Thursday 30 December 2004

Space Ship Two

Via Samizdata, from the BBC :
The crowds are long gone from California's Mojave Airport and Burt Rutan's team is back at work on a new flying machine.

Like SpaceShipOne, the homebuilt rocketship that claimed a £5.2m cash prize for twice reaching suborbital space, Rutan's next creation will travel beyond Earth's atmosphere as well.

SpaceShipTwo (SS2), however, will have more than a single occupant.

Rutan is toying with designs to accommodate up to eight passengers at a time, with enough upgrades to warrant a ticket in the £104,000 ($200,000) price range.

"I think anyone who had the chance to go would want to go," said Trevor Beattie, a British advertising personality, who already has booked a flight.
Rutan, who has been averaging better than one new aircraft design every year for the past three decades, says he is finished with airplanes for a while.

The mission now for his Mojave-based company, Scaled Composites, is to create 3,000 new astronauts a year - per departure point, Rutan adds, and per ship.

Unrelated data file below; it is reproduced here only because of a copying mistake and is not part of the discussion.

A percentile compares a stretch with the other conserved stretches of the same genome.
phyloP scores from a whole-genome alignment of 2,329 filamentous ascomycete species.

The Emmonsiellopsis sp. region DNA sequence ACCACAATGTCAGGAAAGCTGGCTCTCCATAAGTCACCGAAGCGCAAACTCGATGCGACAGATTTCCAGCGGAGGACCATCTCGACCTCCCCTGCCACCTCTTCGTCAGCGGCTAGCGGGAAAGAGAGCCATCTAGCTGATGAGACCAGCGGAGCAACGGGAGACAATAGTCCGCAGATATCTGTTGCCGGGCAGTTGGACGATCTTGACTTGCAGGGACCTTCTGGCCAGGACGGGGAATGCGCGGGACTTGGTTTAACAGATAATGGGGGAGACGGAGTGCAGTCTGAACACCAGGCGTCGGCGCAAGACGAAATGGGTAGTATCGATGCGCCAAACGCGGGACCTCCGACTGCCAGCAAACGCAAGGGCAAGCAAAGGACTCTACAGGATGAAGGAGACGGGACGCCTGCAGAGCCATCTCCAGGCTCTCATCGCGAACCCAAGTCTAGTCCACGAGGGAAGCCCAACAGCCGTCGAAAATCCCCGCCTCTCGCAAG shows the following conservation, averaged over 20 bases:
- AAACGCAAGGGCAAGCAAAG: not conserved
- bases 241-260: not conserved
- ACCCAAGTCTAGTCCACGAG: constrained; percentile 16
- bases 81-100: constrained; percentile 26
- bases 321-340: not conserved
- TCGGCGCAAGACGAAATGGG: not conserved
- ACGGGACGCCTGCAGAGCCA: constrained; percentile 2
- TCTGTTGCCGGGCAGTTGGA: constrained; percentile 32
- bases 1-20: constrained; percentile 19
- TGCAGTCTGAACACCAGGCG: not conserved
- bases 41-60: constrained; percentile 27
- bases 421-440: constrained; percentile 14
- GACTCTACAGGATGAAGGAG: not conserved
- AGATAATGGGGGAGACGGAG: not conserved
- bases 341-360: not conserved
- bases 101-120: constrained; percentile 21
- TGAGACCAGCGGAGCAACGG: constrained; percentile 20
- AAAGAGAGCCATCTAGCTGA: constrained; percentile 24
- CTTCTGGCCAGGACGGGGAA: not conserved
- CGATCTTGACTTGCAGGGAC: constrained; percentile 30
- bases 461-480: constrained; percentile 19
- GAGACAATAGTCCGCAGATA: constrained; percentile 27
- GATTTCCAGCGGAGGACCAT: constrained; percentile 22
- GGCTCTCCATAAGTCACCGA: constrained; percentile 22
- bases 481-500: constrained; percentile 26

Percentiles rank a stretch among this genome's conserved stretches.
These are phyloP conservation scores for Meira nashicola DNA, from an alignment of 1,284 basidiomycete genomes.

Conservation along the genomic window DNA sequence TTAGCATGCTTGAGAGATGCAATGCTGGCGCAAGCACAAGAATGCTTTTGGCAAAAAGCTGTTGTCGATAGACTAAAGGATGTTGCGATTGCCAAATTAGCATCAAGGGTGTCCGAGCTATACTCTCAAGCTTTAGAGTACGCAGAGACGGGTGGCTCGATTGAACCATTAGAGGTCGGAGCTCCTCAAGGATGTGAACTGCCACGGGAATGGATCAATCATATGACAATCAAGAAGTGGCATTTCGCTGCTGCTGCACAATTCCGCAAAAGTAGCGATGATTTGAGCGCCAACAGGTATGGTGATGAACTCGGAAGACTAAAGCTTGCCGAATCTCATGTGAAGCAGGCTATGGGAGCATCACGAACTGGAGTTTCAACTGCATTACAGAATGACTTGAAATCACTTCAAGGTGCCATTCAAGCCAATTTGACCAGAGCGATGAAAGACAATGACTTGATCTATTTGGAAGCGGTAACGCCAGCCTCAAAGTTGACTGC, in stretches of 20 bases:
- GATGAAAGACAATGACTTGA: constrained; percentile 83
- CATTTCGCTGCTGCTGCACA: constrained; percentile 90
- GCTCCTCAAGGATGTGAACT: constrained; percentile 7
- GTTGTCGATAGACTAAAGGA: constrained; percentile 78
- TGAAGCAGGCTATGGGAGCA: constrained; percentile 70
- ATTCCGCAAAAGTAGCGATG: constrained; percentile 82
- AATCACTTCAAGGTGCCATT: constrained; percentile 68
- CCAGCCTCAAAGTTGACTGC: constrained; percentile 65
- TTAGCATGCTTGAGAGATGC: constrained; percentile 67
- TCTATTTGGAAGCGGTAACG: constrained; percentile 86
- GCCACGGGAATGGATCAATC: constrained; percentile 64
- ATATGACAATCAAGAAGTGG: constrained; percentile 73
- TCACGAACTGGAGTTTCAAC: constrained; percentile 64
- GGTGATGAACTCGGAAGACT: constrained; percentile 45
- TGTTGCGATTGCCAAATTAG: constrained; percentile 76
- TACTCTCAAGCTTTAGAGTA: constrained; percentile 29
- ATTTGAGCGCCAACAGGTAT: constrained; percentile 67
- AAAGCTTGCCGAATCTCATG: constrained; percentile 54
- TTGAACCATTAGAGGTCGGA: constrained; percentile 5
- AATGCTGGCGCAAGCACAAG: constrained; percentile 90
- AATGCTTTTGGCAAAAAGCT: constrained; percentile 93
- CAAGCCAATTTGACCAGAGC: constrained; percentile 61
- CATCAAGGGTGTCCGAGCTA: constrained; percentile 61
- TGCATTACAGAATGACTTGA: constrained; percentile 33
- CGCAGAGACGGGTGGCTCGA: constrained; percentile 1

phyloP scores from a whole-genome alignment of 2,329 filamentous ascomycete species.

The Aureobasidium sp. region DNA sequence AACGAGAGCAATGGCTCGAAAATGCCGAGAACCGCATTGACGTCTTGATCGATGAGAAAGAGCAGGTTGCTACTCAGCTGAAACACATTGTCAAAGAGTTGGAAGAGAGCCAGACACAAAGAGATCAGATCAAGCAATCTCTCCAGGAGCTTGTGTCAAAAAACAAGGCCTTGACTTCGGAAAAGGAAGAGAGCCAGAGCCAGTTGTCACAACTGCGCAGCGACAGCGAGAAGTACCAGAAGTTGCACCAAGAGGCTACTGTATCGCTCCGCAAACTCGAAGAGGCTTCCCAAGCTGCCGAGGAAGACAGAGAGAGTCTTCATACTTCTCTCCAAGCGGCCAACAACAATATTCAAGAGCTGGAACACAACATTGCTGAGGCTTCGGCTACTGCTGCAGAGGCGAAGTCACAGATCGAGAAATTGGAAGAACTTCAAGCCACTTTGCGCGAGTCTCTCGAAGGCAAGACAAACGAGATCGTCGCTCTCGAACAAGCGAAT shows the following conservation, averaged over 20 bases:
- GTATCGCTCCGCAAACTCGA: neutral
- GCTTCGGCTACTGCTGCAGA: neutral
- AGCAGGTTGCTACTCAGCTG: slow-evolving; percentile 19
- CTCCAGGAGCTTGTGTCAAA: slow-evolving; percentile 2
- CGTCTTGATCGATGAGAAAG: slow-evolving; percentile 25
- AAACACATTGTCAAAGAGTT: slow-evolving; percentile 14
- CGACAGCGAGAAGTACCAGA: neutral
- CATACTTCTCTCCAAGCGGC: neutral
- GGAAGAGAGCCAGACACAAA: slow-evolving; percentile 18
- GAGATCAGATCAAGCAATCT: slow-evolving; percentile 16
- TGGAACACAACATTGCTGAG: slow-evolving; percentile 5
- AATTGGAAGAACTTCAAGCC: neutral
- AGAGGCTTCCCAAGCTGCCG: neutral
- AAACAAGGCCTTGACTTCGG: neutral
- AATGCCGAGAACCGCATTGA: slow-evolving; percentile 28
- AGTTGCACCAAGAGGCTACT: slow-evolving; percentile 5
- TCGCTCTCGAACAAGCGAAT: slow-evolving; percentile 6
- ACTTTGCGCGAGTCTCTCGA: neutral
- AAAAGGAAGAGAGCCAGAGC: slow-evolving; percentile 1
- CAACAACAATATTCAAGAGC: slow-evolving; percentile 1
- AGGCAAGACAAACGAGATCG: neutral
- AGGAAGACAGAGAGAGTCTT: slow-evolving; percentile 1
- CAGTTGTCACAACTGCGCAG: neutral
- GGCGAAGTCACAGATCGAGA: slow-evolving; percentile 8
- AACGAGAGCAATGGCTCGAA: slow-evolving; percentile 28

"Mojave is not going to be the only place in the world where there will be a place to buy tickets and fly a spaceflight," Rutan said.

Virgin SpaceshipThe partnership that built SpaceShipOne, Mojave Aerospace Ventures, has its first paying customer: Sir Richard Branson.

The backbone of the Branson venture, called Virgin Galactic, will be five vehicles based on SS2. Each will be capable of flying at least five and more likely around eight people at one time.

SpaceShipTwo will not look anything like its predecessor. For one thing, Rutan must fix a stability problem caused by SpaceShipOne's high upswept wings.

For another, Rutan and Branson plan a ship of luxury, with service and amenities that at least match Virgin Atlantic's upper-class travel service. And that, as any airline flier knows, starts with leg room.

Rutan said SpaceShipTwo would have about the same diameter crew cabin as a Gulfstream V business jet, which measures slightly more than 6ft in height and 7ft in width (1.9m by 2.2m).
The best part of all, Rutan added, was that 15 years from now, "every kid who dreams, 'Wouldn't it be cool to fly in space?' will know that in your lifetime, you are going to go to orbit.

"You will know that, not just dream that. That is the neatest thing about the whole programme."
OK, so it will have taken 65 years, not 15. I will never go to the moon. But maybe Andrew will, even if it's when he reaches retirement age.

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